Universal-Fit Oxygen Sensor
Universal oxygen sensors were widely used in the early years of vehicles that were equipped with oxygen sensors. It requires some minor modifications. This style fits hundreds of applications, but you still need to confirm your application before purchasing. This style is recommended only if your vehicle already has a universal-fit oxygen sensor in it. Incorrect use of a universal sensor can result in serious damage to the engine management system, including the failure of the engine control unit (ECU) or the catalytic converter.
Frequently Asked Questions
How many oxygen sensors does my vehicle have?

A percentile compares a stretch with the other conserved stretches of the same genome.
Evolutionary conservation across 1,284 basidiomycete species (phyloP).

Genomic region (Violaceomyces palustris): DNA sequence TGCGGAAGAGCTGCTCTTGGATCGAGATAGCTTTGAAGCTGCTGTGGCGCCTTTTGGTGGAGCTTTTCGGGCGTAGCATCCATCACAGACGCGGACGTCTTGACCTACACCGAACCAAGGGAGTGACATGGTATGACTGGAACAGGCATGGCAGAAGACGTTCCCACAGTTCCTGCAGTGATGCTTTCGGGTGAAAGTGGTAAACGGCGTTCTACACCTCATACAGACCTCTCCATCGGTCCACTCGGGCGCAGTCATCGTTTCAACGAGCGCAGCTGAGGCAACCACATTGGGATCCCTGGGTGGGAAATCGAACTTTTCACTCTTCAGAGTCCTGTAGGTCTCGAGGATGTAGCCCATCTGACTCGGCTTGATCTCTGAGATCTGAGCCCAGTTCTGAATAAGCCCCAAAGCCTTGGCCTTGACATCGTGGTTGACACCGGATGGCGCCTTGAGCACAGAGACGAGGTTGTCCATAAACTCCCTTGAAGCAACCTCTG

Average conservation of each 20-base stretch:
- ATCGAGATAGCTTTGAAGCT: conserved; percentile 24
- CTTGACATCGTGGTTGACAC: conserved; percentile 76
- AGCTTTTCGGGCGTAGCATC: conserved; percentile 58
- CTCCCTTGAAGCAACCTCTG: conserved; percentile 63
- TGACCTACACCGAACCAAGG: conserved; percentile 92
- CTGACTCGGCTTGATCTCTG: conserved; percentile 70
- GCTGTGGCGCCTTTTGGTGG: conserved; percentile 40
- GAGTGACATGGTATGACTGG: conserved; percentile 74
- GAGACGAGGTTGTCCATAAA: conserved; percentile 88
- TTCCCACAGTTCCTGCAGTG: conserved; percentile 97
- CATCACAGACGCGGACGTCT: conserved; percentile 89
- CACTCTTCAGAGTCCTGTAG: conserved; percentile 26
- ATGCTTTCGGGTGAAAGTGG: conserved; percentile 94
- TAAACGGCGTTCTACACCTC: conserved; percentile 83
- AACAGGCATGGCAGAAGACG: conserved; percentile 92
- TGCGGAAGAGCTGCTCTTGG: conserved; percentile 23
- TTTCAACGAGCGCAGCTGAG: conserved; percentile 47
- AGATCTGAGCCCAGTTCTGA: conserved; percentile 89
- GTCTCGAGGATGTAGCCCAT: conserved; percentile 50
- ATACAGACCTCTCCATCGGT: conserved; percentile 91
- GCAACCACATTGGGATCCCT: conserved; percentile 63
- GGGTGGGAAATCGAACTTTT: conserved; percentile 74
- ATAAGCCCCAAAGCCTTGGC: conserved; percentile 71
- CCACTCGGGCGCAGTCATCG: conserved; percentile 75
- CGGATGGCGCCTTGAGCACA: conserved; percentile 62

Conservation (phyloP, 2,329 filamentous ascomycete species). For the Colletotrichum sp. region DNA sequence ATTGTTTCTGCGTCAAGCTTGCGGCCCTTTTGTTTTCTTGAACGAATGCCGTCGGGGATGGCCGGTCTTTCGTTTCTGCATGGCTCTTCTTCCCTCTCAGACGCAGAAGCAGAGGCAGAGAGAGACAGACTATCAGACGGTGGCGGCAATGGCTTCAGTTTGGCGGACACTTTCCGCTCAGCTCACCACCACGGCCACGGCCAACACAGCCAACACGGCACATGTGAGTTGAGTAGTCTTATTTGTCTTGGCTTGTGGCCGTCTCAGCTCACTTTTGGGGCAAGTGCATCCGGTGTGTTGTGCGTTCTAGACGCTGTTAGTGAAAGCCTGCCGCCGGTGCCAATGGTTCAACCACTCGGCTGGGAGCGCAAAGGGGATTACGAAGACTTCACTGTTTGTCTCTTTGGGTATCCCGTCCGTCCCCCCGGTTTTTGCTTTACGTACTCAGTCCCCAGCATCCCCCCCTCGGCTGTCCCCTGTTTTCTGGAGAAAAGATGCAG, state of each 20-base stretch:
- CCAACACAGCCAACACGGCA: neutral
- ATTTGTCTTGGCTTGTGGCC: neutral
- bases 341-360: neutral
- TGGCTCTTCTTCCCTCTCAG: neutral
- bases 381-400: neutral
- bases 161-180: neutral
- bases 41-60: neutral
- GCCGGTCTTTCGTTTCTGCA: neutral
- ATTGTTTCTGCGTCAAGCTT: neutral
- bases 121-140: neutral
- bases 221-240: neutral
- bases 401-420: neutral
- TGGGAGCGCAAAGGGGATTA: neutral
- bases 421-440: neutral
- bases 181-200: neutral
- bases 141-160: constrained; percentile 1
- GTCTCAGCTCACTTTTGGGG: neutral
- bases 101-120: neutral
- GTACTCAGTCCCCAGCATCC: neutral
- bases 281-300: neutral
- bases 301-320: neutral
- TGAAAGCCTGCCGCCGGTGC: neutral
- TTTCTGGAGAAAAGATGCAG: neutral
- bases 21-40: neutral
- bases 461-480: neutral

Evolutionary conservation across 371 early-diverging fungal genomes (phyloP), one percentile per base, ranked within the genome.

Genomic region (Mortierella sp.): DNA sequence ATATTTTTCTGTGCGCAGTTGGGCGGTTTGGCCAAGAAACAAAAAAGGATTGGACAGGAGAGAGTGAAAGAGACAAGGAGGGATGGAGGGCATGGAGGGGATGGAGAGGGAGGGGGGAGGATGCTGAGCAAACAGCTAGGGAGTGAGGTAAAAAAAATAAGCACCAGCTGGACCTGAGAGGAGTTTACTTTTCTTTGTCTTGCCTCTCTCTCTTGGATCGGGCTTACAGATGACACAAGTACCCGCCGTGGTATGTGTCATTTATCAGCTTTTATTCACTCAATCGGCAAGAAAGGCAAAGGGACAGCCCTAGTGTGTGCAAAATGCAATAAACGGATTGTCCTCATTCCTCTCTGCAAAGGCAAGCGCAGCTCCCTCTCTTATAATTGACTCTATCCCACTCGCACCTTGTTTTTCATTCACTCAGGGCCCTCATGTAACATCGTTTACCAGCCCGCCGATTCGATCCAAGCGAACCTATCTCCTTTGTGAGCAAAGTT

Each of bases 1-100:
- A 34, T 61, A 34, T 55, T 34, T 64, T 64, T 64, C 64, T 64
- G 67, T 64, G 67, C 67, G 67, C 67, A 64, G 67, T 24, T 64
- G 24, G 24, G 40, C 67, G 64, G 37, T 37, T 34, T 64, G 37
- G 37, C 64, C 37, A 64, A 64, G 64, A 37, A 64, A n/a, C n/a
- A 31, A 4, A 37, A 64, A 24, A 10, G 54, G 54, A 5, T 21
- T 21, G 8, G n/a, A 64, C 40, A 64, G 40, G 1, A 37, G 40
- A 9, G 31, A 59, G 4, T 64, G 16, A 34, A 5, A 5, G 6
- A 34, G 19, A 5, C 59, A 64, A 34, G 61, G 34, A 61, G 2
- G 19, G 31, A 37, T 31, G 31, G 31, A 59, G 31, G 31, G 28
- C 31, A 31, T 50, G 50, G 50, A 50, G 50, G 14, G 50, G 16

This depends on your automobile's year, make and model. Older cars had a minimum of two sensors whereas newer automobiles can have six, eight or more oxygen sensors.
What is California emissions sensor?
This sensor is designed specially to meet the emissions specifications for the State of California.
My oxygen sensor has an orange/black/white color. What does it mean?
An orange-colored oxygen sensor is usually an indication of lead poisoning. The oxygen sensor might also turn black indicating carbon buildup or may turn white due to silicone poisoning or antifreeze contamination. The source of these problems should be inspected and fixed, before replacing the oxygen sensors.
What do the P0130 and P0136 codes mean?
The P0130 code indicates the malfunctioning of the oxygen sensor (Bank 1, Sensor 1) and P0136 code indicates a defective oxygen sensor (Bank 2, Sensor 1).